Tuesday, April 30, 2013


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    1. lol!

      As always, thanks for reading and thinking, Hone. Blessings to you and yours.

  2. Having come from a Reformed and Theonomic background myself, my understanding of theonomy has shifted somewhat over the years. First I'll say that I love your heart Steve, and your thirst for the Word. We are both agreed on the centrality and importance of God's Law in the lives and ministries of God's people. Psalm 119 is as true and valid today as it was during David's time, and the Law is something believers should rejoice in, and not fear.

    I think you and I share that love for God's Law, and I thank God for it.

    One biblical truth that theonomists generally glide over, but which I find to be important in understanding who the Law applies to today, and how to apply it, regard the categories of moral/ceremonial/judicial law. Most theologians today, if pressed, will admit that these are clumsy, awkward categories -- but feel they are necessary, if one wants to reconcile Paul's writings with the rest of the Tanakh. I would argue that these categories are misleading for a number of reasons: one of which is that the Law of God itself repeatedly reiterates the fact that Israel pledged to do "all the words of this Law" (Deut. 27:26, 28:58, 29:29, etc.) Thus ALL of God's law is moral, per the Law's own definition of what God's people should do. It's true that many commands cannot be done today (the temple-laws being a good example), but I also would argue that there are commands that the church can and should still do today, but due to misunderstanding a few key verses in Paul's letters (Rom. 14, Col. 2, etc), we the church have missed part of God's original intent -- that his people should perpetually seek to do "all the words of [His] Law."

    Misunderstandings of this often lead to misapplications of the Law for today, IMHO.

    1. You and I disagree on this issue, and yet we have much in common.

      As always, thanks for reading, thinking, and sharing.

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  4. "3. There is one—and only one—God-inspired standard which can serve as a basis and guide for governing (defining “good” and “evil” behavior and determining measures to encourage the one and restrain the other): God’s immutable moral Law which is specially revealed in the 10 Commandments and explicated and applied in certain biblical case laws.

    The 10 commandments were never meant to be civil law. Their purpose was strictly defined as a schoolmaster, leading us to Christ. They are impossible to enforce, literally, to any degree. That was the point, actually, to show how fallen we are. Everyone would be a criminal at all times.

    Secondly, the 10 commandments are impossible to practically enforce. As the Law deals with the heart, and we cannot judge intent reliably, there would be no means by which to maintain such laws. The 10th commandment, for instance. DO not covet. How do you enforce that?

    1. The 10 Commandments certainly were meant to be foundational to civil law. Many of the case laws in the OT are the explication and application of the 10 Commandments.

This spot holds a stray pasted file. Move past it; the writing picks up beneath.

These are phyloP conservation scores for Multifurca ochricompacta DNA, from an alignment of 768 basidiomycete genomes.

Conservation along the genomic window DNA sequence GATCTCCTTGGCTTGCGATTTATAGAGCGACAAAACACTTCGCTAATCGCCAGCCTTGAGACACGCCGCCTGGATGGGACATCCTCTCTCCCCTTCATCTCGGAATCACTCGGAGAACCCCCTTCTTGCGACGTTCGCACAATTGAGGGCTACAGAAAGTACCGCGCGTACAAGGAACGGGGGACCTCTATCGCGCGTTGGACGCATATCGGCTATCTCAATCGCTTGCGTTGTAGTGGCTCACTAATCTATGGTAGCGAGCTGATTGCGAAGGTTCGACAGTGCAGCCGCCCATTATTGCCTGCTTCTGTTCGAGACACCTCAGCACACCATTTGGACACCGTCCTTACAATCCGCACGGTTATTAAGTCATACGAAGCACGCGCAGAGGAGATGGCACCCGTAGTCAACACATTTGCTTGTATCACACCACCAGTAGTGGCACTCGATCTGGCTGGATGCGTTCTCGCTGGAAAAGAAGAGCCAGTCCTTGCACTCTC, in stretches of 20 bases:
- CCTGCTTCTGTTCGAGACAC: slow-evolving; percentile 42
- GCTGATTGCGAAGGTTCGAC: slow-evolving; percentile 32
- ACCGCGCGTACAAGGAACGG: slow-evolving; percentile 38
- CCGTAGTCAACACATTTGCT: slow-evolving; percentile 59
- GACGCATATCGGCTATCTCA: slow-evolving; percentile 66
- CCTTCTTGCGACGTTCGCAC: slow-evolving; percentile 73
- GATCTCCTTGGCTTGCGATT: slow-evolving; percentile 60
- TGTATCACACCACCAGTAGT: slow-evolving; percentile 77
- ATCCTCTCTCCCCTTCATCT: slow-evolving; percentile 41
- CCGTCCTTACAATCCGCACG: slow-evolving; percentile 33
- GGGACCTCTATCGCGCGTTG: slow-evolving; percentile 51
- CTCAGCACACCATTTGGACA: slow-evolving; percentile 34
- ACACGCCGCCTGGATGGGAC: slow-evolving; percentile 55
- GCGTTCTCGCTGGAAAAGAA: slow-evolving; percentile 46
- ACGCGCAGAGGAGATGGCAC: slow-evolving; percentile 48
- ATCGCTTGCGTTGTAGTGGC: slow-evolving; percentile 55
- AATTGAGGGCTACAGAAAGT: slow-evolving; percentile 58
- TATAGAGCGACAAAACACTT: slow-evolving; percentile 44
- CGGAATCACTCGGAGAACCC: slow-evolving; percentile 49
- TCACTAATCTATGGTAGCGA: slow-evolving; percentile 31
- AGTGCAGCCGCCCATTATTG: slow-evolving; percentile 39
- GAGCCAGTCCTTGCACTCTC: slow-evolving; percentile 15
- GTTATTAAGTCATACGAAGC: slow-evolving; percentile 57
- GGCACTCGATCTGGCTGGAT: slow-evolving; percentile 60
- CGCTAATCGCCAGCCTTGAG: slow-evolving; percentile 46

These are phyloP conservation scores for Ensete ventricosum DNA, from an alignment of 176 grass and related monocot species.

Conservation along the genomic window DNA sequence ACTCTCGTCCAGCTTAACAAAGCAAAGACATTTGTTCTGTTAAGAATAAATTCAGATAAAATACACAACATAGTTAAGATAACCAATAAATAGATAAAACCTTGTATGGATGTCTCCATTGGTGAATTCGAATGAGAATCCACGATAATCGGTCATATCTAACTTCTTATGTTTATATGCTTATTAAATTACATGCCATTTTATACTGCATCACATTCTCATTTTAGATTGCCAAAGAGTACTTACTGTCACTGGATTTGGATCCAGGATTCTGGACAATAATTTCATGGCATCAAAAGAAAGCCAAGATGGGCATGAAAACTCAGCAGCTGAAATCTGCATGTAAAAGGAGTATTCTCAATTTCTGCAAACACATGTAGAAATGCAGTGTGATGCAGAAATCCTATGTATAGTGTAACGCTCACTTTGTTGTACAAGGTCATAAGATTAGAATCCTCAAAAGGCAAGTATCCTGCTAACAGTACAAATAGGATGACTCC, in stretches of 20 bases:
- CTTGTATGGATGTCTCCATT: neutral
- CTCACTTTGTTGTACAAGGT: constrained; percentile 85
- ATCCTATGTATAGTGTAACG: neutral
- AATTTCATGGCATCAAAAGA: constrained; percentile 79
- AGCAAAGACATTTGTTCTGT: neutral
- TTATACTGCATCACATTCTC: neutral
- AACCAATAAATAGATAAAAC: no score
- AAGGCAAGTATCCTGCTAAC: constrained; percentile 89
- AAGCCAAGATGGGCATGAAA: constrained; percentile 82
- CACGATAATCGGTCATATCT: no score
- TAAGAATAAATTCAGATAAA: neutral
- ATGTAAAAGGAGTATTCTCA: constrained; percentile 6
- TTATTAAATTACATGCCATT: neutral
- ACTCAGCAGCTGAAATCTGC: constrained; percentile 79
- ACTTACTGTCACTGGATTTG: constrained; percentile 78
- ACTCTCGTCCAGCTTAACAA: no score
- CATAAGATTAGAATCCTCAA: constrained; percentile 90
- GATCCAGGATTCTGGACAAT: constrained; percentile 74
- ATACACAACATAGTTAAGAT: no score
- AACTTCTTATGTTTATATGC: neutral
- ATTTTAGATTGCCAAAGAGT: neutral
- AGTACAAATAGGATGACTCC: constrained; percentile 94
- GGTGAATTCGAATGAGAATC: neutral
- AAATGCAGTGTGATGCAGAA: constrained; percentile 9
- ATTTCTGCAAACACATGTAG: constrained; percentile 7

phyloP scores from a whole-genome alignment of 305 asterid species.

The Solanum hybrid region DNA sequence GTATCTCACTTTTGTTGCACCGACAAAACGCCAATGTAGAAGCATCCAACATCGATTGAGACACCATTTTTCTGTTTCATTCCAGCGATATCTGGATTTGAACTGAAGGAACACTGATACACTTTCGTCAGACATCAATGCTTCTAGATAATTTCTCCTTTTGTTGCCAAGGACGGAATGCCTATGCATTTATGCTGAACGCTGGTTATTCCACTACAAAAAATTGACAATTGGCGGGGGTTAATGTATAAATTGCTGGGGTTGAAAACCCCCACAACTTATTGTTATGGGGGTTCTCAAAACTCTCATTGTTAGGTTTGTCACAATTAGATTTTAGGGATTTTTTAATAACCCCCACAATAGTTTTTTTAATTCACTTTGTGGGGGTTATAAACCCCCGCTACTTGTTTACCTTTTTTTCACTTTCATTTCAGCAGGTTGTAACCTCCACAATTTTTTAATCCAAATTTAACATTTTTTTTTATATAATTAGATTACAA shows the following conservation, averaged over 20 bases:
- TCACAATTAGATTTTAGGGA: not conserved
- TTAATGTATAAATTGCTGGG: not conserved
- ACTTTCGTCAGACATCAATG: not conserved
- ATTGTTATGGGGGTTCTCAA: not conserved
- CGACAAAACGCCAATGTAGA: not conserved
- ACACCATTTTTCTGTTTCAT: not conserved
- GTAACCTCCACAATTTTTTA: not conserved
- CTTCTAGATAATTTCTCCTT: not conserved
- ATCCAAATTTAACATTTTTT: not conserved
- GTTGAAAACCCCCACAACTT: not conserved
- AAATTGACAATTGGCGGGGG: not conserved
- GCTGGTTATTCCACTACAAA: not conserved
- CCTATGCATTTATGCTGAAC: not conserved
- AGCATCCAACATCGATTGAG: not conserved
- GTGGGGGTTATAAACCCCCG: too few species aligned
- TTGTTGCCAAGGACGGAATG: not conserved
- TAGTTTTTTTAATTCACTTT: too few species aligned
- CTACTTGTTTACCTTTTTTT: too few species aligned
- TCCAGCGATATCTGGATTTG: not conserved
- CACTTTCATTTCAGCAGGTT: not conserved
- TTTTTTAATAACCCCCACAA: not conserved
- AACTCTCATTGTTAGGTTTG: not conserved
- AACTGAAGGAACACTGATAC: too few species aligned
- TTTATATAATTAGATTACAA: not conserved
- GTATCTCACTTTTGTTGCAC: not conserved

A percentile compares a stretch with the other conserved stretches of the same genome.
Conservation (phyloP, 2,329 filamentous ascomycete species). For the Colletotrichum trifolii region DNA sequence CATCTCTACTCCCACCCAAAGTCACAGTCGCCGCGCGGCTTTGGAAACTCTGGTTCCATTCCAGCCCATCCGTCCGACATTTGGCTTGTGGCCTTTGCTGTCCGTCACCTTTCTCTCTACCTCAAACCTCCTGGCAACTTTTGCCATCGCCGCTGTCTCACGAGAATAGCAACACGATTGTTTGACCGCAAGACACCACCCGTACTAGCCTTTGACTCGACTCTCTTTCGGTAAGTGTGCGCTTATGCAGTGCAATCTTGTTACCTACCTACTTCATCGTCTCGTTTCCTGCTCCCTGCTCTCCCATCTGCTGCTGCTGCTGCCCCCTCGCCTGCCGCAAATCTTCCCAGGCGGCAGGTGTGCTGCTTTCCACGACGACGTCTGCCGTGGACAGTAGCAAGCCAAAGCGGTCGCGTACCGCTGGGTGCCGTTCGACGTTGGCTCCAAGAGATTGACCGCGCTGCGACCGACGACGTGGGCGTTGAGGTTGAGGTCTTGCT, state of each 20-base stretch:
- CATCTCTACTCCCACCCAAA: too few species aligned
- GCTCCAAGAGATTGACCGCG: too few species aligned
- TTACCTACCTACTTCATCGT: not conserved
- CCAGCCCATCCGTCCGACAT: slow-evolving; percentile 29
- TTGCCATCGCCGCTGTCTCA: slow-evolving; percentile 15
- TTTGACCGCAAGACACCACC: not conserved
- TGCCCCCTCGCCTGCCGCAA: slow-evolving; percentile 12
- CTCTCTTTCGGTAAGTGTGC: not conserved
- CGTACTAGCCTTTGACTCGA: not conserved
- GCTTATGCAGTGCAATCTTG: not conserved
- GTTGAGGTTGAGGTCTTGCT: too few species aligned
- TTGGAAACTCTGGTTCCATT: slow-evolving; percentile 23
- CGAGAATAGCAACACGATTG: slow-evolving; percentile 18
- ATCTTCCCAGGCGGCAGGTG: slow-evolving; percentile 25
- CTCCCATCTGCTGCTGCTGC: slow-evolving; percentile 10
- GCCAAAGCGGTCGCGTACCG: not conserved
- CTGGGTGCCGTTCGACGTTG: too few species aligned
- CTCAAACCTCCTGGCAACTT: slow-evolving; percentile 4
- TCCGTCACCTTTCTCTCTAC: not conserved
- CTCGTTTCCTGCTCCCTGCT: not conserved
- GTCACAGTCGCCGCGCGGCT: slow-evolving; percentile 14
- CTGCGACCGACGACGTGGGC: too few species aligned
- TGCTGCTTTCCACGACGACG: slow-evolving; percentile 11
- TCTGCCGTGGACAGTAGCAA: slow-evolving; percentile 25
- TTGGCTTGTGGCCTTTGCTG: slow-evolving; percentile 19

The Apostle Paul is abundantly clear: "Knowing this: that the law is not made for a righteous person, but for the lawless and insubordinate, for the ungodly and for sinners, for the unholy and profane, for murderers of fathers and murderers of mothers, for manslayers, for fornicators, for sodomites, for kidnappers, for liars, for perjurers, and if there is any other thing that is contrary to sound doctrine" (1Tim 1:9-10).

      ALL laws are moral. There's no such thing as an amoral law. The only question is: Upon whose morality will the civil magistrate legislate? God's Moral Law or man's autonomous "moral law"?

      Yes, the Law deals with the heart, but not only the heart. It also deals with BEHAVIOR. Thus, my point number three limits the civil magistrate to governing "good" and "evil" BEHAVIOR.

      Nobody is asking for mere men to judge the heart here. This we leave to God. Can the civil magistrate judge sexual lust? No, of course not. Can the civil magistrate punish rape? Yes, of course.

      Thus we are speaking of the civil magistrate and God's moral Law insofar as God's moral law touches upon or manifests itself in BEHAVIOR. The establishment and maintenance of civil justice is concerned with good/sinful BEHAVIOR not good/sinful thought (such as covetousness).

      True, the 10 Commandments have a pedagogical (evangelical) use. That is, the Law drives the elect to Christ. But this is certainly not the only use of the Law.

      The Reformers speak of two other uses of God's moral law. One is the normative use, viz. a guide to Christian living. The other is the civil use, viz. the deterance of evil, a guide for governing.

      I am speaking here only of the civil use.

      Thanks for reading and thinking. Blessings to you and yours.

    2. Thought it's true that the law is meant to be a schoolmaster, it is myopic to think that is all that it's meant to be. Though regarding justification it is meant to point us to Christ, regarding civil order and the Christian life it is meant to be a standard.

      And though everyone sins everyone is not a civil criminal as the State is to judge only those public sins that it has authority to judge. Anything else would be an abuse of their God-given scope of authority.

    3. Agreed! Thanks for reading and thinking, Larry.